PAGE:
Interacting With Daemons

Launch this tutorial in a Jupyter Notebook on Binder: Binder

In this module, we’ll look at how the HTCondor Python bindings can be used to interact with running daemons.

As usual, we start by importing the relevant modules:

[1]:
import htcondor

Configuration

The HTCondor configuration is exposed to Python in two ways:

  • The local process’s configuration is available in the module-level param object.

  • A remote daemon’s configuration may be queried using a RemoteParam

The param object emulates a Python dictionary:

[2]:
print(htcondor.param["SCHEDD_LOG"])   # prints the schedd's current log file
print(htcondor.param.get("TOOL_LOG")) # print None, since TOOL_LOG isn't set by default
/home/jovyan/.condor/local/log/SchedLog
None
[3]:
htcondor.param["TOOL_LOG"] = "/tmp/log" # sets TOOL_LOG to /tmp/log
print(htcondor.param["TOOL_LOG"])       # prints /tmp/log, as set above
/tmp/log

Note that assignments to param will persist only in memory; if we use reload_config to re-read the configuration files from disk, our change to TOOL_LOG disappears:

[4]:
print(htcondor.param.get("TOOL_LOG"))
htcondor.reload_config()
print(htcondor.param.get("TOOL_LOG"))
/tmp/log
None

In HTCondor, a configuration prefix may indicate that a setting is specific to that daemon. By default, the Python binding’s prefix is TOOL. If you would like to use the configuration of a different daemon, utilize the set_subsystem function:

[5]:
htcondor.param["TEST_FOO"] = "foo"         # sets the default value of TEST_FOO to foo
htcondor.param["SCHEDD.TEST_FOO"] = "bar"  # the schedd has a special setting for TEST_FOO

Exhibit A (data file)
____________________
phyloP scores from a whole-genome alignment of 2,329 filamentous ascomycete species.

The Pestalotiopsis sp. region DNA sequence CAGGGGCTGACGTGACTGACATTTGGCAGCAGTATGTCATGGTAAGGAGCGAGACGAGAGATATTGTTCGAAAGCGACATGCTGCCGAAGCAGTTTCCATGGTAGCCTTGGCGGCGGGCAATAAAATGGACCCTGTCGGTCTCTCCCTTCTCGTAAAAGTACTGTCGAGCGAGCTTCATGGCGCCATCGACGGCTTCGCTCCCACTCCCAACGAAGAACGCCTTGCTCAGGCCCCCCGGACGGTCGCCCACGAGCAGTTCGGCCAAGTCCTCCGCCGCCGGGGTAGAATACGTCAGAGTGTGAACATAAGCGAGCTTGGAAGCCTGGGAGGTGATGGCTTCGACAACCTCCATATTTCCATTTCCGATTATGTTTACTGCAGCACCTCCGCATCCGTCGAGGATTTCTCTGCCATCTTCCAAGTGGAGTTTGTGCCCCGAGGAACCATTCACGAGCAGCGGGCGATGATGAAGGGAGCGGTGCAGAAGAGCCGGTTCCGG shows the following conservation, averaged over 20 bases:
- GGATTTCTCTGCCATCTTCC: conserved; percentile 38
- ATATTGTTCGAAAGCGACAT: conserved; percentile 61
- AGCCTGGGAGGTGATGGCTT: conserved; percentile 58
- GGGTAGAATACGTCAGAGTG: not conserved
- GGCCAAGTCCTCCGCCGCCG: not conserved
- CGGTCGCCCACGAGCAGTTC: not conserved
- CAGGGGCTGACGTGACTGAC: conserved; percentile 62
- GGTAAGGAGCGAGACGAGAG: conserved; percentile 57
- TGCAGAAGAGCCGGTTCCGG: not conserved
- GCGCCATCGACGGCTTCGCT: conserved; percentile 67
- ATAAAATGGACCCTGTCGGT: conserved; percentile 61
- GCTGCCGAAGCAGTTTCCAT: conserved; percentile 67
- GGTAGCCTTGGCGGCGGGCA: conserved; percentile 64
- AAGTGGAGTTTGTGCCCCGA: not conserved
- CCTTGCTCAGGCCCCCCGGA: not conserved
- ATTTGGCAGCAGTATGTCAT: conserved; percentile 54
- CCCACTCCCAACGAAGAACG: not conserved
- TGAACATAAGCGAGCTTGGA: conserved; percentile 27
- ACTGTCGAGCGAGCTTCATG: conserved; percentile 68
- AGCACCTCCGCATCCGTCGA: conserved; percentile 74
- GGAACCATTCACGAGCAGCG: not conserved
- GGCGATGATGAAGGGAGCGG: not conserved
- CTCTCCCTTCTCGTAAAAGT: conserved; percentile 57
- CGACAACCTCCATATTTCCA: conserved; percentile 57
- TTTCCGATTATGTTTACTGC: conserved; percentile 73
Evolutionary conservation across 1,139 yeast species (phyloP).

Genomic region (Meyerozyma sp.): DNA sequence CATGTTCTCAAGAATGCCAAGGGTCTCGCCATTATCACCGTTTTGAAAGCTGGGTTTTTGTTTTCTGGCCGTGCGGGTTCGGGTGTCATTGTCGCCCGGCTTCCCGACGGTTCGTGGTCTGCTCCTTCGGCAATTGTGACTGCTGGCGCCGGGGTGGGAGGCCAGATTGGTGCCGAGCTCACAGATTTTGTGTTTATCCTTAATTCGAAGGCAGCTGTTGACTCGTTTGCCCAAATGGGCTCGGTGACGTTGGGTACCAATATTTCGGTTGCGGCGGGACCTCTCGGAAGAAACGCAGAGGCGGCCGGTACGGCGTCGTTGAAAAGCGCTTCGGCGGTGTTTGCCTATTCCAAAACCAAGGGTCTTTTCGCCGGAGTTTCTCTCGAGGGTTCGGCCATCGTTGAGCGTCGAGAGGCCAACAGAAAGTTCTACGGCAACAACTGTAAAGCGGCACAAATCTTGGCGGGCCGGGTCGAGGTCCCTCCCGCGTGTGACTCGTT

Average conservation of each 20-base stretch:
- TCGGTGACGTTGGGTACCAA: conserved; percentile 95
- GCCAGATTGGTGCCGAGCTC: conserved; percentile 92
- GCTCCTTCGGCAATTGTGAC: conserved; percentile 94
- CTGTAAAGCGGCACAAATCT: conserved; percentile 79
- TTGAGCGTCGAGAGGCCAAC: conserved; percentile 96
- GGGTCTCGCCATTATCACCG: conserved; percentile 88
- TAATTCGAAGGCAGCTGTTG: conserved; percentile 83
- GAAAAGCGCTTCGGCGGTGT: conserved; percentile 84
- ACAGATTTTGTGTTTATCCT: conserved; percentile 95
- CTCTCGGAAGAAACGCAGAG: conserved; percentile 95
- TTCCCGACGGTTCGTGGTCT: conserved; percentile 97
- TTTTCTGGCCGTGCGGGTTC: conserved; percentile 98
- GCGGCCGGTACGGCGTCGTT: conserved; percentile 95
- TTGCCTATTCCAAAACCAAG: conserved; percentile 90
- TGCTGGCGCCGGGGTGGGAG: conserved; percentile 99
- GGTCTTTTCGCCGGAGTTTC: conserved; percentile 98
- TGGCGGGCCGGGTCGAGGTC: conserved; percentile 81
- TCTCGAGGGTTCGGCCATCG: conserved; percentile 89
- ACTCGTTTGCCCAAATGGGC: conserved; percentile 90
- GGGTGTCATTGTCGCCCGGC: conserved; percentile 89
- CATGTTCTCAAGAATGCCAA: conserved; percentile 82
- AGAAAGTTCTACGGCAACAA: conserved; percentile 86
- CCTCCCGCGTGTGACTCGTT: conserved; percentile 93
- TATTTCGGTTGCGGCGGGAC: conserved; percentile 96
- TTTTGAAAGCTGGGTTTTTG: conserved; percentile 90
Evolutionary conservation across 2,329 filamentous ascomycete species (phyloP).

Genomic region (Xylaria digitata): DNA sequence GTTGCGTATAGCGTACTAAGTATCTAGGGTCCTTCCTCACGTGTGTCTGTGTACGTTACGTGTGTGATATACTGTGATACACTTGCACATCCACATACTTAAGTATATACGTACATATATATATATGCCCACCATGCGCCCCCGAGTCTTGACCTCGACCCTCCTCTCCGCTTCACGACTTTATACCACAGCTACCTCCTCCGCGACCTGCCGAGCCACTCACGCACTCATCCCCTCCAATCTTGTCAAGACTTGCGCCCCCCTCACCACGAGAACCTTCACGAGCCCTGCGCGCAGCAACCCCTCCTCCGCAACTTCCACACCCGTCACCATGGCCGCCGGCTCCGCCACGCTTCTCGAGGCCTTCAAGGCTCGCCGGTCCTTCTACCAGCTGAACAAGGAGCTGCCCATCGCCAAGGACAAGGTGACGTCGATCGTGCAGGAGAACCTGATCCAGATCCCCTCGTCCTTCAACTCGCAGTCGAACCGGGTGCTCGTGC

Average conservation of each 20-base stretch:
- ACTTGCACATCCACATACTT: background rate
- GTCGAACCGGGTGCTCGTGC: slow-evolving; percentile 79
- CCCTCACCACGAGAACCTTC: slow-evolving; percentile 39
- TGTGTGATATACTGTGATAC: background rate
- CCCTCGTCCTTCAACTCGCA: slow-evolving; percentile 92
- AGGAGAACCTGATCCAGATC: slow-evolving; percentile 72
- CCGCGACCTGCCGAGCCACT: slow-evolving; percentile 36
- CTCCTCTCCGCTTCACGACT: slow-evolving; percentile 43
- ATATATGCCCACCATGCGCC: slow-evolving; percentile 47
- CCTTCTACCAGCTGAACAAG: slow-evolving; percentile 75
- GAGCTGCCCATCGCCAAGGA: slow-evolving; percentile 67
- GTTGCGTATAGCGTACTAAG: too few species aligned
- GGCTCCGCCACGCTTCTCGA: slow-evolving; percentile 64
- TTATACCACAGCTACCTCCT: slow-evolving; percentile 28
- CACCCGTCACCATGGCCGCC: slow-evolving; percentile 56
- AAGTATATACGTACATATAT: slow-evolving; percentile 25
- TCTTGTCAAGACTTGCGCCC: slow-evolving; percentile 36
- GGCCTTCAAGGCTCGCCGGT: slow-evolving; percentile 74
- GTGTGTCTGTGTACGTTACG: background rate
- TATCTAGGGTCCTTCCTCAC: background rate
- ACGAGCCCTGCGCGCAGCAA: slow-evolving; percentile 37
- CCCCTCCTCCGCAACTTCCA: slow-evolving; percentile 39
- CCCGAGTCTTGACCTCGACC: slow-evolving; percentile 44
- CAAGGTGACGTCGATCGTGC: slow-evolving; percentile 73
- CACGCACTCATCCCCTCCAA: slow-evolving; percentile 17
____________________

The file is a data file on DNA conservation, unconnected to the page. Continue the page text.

[6]:
print(htcondor.param['TEST_FOO'])        # default access; should be 'foo'
foo
[7]:
htcondor.set_subsystem('SCHEDD')         # changes the running process to identify as a schedd.
print(htcondor.param['TEST_FOO'])        # since we now identify as a schedd, should use the special setting of 'bar'
bar

Between param, reload_config, and set_subsystem, we can explore the configuration of the local host.

Remote Configuration

What happens if we want to test the configuration of a remote daemon? For that, we can use the RemoteParam class.

The object is first initialized from the output of the Collector.locate method:

[8]:
master_ad = htcondor.Collector().locate(htcondor.DaemonTypes.Master)
print(master_ad['MyAddress'])
master_param = htcondor.RemoteParam(master_ad)
<172.17.0.2:9618?addrs=172.17.0.2-9618&alias=4726328b203e&noUDP&sock=master_16_de02>

Once we have the master_param object, we can treat it like a local dictionary to access the remote daemon’s configuration.

NOTE that the htcondor.param object attempts to infer type information for configuration values from the compile-time metadata while the RemoteParam object does not:

[9]:
print(repr(master_param['UPDATE_INTERVAL']))      # returns a string
print(repr(htcondor.param['UPDATE_INTERVAL']))    # returns an integer
'5'
5

In fact, we can even set the daemon’s configuration using the RemoteParam object… if we have permission. By default, this is disabled for security reasons: